Understanding the NBA's Lockout Terms

By Paul Grossinger
There are two main issues under discussion in the NBA basketball lockout: the split of basketball related income (BRI) and the system issues. Every article discusses the minute and, frankly, boring details constantly so the point of this piece is to provide readers with the basic guide to the remaining issues and how they can be resolved. It's the what you need to know guide. These two sides of the lockout are very different, and may not be solved at the same time, so let's take a moment to discuss each one and how the NBA and the union might resolve it:

At the end of each season, the NBA and the Players Union split all basketball related income. What BRI refers to is all the income that the NBA derives from basketball activities. This income totaled right around three billion dollars in 2010-2011 (the exact numbers are disputed). Under the previous agreement, the players received 57% of that income regardless of the profit-loss margins of the NBA's franchises. That distribution was thrown out the window from the outset of these negotiations. As it now stands, the players want 52.5% of revenues and the owners want a 50/50 split. In order to reach agreement, the two sides will have to bridge that gap, which adds up to approximately $100 million per year. So, can the NBA and its players each agree to move about 50 million dollars (give or take) to reach the median 51/49 split that could get the season started?

The second half of the dispute is over the "system issues." These issues primarily relate to how the salary cap will function, the role and amount of luxury tax abusive franchises will pay each year, and the different exceptions to the salary cap that will remain in place from the old system. To quickly summarize: the salary cap is the monetary amount each team can spend on salaries for the season and the tax is the amount of money they will pay for going over that number. The owners, whose small franchise, hard-line members outnumber the big spending elite, want a system with a lower salary cap ($55 million or less), a high tax penalty (perhaps $2 for every $1 spent over the cap), and very small (or non-existent) mid-level or biannual exceptions for teams to wiggle around the cap number. The players want a system as close to the old one as possible because the old system was leaky and promoted free spending. To get to an agreement, the owners will have to soften their stance on luxury tax penalties to convince players they don't face a disguised hard cap and keep some of the old rule exceptions on the books. Players particularly want Bird Rights, which would allow them to stay with their current team for more money, and a couple loopholes for veterans who want to join contending teams over the spending limit.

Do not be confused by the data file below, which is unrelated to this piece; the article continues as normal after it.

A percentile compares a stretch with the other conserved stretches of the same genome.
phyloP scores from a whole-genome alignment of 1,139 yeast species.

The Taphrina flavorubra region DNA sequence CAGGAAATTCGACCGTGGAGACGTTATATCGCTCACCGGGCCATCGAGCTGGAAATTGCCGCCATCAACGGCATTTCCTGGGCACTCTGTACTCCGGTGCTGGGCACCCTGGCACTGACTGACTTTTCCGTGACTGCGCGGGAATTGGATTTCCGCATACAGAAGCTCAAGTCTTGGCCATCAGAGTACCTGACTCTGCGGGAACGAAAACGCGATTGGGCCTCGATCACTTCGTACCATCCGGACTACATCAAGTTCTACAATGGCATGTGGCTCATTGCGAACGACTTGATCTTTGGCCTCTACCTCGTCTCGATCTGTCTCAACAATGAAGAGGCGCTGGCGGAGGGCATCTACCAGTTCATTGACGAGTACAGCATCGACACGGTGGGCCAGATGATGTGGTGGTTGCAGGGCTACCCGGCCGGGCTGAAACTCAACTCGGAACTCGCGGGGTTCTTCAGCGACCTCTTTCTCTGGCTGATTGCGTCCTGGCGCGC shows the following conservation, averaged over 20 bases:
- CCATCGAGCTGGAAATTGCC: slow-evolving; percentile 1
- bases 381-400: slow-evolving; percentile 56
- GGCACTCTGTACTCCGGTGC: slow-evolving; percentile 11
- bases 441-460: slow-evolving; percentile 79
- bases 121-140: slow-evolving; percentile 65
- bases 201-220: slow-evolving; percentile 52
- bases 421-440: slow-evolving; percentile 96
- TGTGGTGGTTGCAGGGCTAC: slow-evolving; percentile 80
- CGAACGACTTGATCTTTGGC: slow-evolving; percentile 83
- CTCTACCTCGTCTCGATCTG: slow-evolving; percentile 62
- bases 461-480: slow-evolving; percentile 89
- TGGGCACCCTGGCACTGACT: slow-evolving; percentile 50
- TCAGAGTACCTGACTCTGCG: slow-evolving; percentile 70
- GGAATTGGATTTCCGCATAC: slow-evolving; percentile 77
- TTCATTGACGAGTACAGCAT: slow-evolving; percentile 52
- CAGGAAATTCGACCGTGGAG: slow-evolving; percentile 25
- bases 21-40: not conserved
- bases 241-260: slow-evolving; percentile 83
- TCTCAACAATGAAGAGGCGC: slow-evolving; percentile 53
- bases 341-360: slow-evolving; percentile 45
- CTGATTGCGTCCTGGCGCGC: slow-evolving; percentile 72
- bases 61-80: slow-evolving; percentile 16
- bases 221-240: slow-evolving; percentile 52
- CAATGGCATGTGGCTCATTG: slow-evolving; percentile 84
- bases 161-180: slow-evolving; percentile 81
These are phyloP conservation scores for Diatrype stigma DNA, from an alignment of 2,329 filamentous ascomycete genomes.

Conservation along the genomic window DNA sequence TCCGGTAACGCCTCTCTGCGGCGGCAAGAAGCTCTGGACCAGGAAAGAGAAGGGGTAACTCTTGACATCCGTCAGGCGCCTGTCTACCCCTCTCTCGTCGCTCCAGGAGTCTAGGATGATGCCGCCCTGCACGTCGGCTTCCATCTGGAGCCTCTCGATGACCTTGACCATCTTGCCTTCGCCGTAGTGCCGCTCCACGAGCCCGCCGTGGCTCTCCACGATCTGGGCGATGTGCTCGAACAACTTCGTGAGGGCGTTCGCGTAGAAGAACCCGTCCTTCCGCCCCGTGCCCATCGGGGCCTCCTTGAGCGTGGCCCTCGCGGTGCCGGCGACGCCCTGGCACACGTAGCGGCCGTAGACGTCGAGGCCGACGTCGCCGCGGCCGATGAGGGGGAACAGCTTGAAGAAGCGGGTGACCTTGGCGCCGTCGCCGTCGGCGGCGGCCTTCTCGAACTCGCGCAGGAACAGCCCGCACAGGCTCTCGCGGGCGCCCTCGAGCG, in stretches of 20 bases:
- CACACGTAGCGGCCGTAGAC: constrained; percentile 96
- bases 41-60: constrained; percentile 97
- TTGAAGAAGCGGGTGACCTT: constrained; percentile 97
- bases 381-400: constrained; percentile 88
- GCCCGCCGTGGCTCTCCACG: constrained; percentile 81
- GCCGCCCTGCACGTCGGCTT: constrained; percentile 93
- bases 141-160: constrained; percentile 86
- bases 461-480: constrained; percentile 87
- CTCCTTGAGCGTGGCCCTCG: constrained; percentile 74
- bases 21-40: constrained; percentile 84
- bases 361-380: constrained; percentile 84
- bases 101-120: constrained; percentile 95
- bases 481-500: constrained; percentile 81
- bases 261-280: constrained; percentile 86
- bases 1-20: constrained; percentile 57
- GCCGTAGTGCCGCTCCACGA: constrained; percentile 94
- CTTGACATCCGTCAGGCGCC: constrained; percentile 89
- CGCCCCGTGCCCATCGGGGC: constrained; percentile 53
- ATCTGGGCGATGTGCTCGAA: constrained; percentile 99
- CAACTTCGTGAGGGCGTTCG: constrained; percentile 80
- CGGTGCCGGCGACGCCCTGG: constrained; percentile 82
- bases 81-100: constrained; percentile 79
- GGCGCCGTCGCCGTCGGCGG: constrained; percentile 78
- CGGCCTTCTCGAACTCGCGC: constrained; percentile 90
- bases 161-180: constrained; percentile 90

To end the lockout, NBA teams and owners will need to solve both of these issues. If they can compromise on both, there will be a season. If not, and even if they manage one but not the other, then the lockout will continue on indefinitely.

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